Chapter 11. We are powerful and natural explorers.
Babies are the model of how we learn—not by passive reaction to the environment but by functional testing through observation, hypothesis, experiment, and conclusion.
Specific parts of the brain allow this scientific approach. The right prefrontal cortex looks for errors in our hypothesis (“The sabertoothed tiger is not harmless”), and an adjoining region tells us to change behaviour (“Run!”).
We can recognize and imitate behavior because of “mirror neurons” scattered across the brain. Some parts of our adult brains stay as malleable as a baby’s, so we can create neurons and learn new things throughout our lives.
The desire to explore never leaves us despite the classrooms and cubicles we are stuffed into. Babies are the model of how we learn—not by passive reaction to the environment but by functional testing through observation, hypothesis, experiment, and conclusion. Babies methodically do experiments on objects, for example, to see what they will do.
Google takes to heart the power of exploration. For 20 per cent of their time, employees may go where their mind asks them to go. The proof is in the bottom line: 50% of new products, including Gmail and Google News, came from “20 percent time.”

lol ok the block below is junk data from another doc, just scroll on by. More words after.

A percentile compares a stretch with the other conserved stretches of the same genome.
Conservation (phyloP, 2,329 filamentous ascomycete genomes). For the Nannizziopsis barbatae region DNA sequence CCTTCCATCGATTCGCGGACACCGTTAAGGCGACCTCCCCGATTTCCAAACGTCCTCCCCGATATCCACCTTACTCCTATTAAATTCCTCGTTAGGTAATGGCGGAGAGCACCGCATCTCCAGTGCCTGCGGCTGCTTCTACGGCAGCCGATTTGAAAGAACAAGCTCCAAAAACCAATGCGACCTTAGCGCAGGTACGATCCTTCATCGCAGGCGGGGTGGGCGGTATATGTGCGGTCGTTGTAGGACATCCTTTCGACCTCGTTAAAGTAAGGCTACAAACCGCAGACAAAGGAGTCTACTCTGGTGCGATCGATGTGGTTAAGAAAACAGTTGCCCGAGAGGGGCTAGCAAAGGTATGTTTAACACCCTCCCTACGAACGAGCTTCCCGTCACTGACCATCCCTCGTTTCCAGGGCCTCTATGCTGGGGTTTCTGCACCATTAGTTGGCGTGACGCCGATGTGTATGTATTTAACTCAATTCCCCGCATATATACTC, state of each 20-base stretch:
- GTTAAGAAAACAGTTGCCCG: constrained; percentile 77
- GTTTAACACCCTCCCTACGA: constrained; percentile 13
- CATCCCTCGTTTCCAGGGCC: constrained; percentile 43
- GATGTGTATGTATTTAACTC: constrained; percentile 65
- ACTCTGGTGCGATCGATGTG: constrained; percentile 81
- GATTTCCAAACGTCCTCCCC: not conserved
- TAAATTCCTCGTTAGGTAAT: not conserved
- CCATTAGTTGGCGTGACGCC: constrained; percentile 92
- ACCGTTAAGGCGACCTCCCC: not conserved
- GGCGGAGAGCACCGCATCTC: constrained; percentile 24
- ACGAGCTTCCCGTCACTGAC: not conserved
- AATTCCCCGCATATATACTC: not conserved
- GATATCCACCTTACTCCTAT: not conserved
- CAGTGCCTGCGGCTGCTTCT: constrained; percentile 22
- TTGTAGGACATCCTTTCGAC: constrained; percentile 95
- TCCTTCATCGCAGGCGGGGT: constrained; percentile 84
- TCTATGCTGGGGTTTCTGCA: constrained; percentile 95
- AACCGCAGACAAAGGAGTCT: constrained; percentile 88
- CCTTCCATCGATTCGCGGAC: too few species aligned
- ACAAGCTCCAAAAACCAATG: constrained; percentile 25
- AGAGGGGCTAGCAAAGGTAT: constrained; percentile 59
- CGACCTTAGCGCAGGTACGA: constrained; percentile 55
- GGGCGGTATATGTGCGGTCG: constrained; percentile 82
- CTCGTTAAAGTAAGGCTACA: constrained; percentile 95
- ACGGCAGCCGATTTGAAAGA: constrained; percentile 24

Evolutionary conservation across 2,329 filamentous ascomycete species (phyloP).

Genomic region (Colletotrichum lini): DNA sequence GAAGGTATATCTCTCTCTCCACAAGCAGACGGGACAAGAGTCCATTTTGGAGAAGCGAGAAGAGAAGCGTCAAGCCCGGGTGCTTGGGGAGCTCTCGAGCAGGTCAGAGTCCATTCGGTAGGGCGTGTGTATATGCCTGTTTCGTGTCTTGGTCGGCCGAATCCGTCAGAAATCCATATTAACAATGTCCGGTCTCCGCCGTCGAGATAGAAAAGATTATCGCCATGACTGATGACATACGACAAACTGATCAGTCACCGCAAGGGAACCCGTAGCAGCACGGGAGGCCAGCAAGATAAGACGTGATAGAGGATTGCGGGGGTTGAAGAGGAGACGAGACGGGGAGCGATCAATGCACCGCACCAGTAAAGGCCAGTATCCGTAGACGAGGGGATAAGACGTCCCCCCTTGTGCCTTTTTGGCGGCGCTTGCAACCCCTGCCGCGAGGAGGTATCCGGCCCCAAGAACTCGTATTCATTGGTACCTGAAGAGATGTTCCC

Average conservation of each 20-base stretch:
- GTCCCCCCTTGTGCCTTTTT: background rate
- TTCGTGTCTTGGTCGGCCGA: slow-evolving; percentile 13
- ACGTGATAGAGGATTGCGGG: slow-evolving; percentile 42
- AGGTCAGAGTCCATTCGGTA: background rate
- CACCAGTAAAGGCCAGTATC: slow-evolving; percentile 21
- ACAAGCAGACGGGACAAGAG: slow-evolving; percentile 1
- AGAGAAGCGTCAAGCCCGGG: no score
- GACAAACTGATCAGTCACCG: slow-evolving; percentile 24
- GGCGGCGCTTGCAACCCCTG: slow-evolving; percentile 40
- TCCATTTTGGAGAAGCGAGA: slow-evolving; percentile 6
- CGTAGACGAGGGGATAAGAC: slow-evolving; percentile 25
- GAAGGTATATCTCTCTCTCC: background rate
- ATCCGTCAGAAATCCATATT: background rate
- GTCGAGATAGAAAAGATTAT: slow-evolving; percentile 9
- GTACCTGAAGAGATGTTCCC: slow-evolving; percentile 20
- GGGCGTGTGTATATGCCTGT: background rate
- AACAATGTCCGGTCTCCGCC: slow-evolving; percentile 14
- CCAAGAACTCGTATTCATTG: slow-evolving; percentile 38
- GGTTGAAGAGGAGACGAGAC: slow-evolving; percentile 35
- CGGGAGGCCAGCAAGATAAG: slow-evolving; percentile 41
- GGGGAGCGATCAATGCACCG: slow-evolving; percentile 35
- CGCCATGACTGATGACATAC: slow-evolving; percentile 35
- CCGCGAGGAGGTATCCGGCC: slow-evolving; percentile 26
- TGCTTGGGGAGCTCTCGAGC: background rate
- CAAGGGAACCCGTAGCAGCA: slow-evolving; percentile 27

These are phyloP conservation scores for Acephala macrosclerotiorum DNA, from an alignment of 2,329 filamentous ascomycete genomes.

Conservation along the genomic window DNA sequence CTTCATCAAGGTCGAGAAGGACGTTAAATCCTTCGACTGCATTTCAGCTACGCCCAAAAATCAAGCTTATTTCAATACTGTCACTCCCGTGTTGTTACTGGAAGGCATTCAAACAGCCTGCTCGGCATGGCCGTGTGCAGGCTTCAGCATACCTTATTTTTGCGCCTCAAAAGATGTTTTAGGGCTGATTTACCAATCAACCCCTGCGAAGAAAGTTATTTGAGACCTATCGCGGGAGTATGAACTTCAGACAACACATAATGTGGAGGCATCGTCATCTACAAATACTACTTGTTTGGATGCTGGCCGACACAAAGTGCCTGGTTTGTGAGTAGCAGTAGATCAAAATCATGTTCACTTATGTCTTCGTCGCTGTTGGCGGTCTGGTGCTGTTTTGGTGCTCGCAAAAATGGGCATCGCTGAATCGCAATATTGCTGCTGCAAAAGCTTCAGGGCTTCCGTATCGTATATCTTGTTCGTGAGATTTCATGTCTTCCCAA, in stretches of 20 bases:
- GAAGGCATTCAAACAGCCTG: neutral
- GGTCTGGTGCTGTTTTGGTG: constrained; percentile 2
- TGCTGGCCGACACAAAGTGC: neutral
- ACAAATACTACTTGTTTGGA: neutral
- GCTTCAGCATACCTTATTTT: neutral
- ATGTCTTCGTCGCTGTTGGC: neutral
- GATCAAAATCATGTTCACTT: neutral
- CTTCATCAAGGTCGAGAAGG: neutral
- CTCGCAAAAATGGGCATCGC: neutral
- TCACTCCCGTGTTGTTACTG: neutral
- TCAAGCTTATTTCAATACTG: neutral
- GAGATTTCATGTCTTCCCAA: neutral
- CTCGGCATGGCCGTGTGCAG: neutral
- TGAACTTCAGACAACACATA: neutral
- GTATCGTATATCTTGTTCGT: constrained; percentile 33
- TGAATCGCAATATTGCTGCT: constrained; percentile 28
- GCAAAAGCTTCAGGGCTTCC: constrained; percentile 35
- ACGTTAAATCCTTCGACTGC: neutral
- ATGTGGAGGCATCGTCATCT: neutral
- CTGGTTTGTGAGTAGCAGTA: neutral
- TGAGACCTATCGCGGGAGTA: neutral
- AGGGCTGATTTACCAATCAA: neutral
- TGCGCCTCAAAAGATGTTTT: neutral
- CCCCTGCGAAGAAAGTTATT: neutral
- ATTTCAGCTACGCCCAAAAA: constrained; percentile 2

So you get to know and learn how our mind works properly. Hope you will use this information to understand your mind and move ahead in your life.
Brain Rules Book Review
“Brain Rules” was an enlightening read, exploring the brain’s functionality from a scientific standpoint yet in an easily digestible manner. Medina brought complex neuroscience to layman’s terms, making the book accessible to everyone.
The book’s strength lies in the “12 rules,” which offer practical neuroscience applications in our daily lives. From understanding how our brains process stress to the role of sleep in memory consolidation, each rule was a fascinating dive into our brain’s workings. I particularly found the insights about exercise boosting brain power inspiring, and it’s since nudged me into regular physical activity.
However, the book can sometimes veer too much into scientific details, which may overwhelm readers looking for a quick, breezy read. This slightly detracts from its otherwise stellar narrative.
Nonetheless, “Brain Rules” is a powerful tool for anyone seeking to optimize their life based on science-backed insights into the human brain. It’s transformed my understanding of the brain, influencing how I work, rest, and play.